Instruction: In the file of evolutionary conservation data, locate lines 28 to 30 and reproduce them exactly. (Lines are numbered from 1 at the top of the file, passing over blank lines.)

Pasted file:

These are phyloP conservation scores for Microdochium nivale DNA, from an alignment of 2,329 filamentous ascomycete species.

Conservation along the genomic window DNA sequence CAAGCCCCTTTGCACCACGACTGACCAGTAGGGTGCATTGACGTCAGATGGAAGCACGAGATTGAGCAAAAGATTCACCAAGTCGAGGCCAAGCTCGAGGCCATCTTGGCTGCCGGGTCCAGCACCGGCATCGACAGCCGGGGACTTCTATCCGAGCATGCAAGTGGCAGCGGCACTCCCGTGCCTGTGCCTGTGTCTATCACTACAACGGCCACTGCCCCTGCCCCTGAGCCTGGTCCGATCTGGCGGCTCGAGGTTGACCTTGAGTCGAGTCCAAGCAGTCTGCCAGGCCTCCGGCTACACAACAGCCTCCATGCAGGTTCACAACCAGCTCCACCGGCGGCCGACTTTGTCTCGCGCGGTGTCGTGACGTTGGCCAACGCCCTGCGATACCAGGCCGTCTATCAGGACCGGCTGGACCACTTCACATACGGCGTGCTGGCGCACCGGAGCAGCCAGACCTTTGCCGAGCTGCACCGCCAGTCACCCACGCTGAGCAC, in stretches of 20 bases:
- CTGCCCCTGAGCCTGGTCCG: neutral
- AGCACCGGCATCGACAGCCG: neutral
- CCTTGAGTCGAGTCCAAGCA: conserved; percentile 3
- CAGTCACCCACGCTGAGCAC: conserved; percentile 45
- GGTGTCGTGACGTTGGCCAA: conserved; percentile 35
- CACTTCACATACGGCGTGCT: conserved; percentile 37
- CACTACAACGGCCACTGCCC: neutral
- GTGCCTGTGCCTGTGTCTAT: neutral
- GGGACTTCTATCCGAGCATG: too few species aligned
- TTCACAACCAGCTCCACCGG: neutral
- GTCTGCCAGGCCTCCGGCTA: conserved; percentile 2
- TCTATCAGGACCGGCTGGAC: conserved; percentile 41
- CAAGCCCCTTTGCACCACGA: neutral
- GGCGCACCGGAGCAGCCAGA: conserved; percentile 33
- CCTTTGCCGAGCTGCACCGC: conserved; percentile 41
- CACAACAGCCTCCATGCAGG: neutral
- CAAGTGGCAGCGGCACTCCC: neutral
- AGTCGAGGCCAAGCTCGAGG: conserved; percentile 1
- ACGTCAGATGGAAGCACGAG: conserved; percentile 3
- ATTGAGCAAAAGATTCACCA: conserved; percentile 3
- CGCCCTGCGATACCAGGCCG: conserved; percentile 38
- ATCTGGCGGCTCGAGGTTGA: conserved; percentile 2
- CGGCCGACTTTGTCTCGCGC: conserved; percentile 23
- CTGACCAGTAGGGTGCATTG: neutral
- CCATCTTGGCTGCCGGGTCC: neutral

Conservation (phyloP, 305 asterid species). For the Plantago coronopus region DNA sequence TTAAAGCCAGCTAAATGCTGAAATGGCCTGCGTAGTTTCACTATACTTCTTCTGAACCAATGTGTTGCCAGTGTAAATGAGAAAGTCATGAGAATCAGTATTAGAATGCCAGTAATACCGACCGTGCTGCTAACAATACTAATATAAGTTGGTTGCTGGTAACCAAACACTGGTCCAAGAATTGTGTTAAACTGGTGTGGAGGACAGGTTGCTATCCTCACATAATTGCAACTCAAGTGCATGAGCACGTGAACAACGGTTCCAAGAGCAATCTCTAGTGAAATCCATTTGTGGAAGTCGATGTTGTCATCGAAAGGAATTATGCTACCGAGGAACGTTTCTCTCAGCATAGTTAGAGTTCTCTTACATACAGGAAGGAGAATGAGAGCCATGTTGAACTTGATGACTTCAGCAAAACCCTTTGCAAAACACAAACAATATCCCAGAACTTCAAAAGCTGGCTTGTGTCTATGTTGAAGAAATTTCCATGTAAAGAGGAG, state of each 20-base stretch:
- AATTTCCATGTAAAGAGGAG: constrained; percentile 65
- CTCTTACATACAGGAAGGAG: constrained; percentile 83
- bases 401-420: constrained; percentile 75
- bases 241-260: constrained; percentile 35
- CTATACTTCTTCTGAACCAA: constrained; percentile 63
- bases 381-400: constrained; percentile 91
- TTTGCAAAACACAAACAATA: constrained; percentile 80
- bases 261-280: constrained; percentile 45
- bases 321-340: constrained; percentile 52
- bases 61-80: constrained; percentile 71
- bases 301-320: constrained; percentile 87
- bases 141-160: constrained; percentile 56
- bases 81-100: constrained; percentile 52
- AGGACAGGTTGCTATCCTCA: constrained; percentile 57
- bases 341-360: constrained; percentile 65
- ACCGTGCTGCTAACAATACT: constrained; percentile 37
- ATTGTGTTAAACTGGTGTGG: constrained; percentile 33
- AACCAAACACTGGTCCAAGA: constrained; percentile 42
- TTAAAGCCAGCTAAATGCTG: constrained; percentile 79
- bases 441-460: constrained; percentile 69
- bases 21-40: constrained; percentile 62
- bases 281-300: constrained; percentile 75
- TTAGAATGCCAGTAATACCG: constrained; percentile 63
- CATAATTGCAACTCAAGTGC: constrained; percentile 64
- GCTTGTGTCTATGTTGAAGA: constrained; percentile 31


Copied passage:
Conservation (phyloP, 305 asterid species). For the Plantago coronopus region DNA sequence TTAAAGCCAGCTAAATGCTGAAATGGCCTGCGTAGTTTCACTATACTTCTTCTGAACCAATGTGTTGCCAGTGTAAATGAGAAAGTCATGAGAATCAGTATTAGAATGCCAGTAATACCGACCGTGCTGCTAACAATACTAATATAAGTTGGTTGCTGGTAACCAAACACTGGTCCAAGAATTGTGTTAAACTGGTGTGGAGGACAGGTTGCTATCCTCACATAATTGCAACTCAAGTGCATGAGCACGTGAACAACGGTTCCAAGAGCAATCTCTAGTGAAATCCATTTGTGGAAGTCGATGTTGTCATCGAAAGGAATTATGCTACCGAGGAACGTTTCTCTCAGCATAGTTAGAGTTCTCTTACATACAGGAAGGAGAATGAGAGCCATGTTGAACTTGATGACTTCAGCAAAACCCTTTGCAAAACACAAACAATATCCCAGAACTTCAAAAGCTGGCTTGTGTCTATGTTGAAGAAATTTCCATGTAAAGAGGAG, state of each 20-base stretch:
- AATTTCCATGTAAAGAGGAG: constrained; percentile 65
- CTCTTACATACAGGAAGGAG: constrained; percentile 83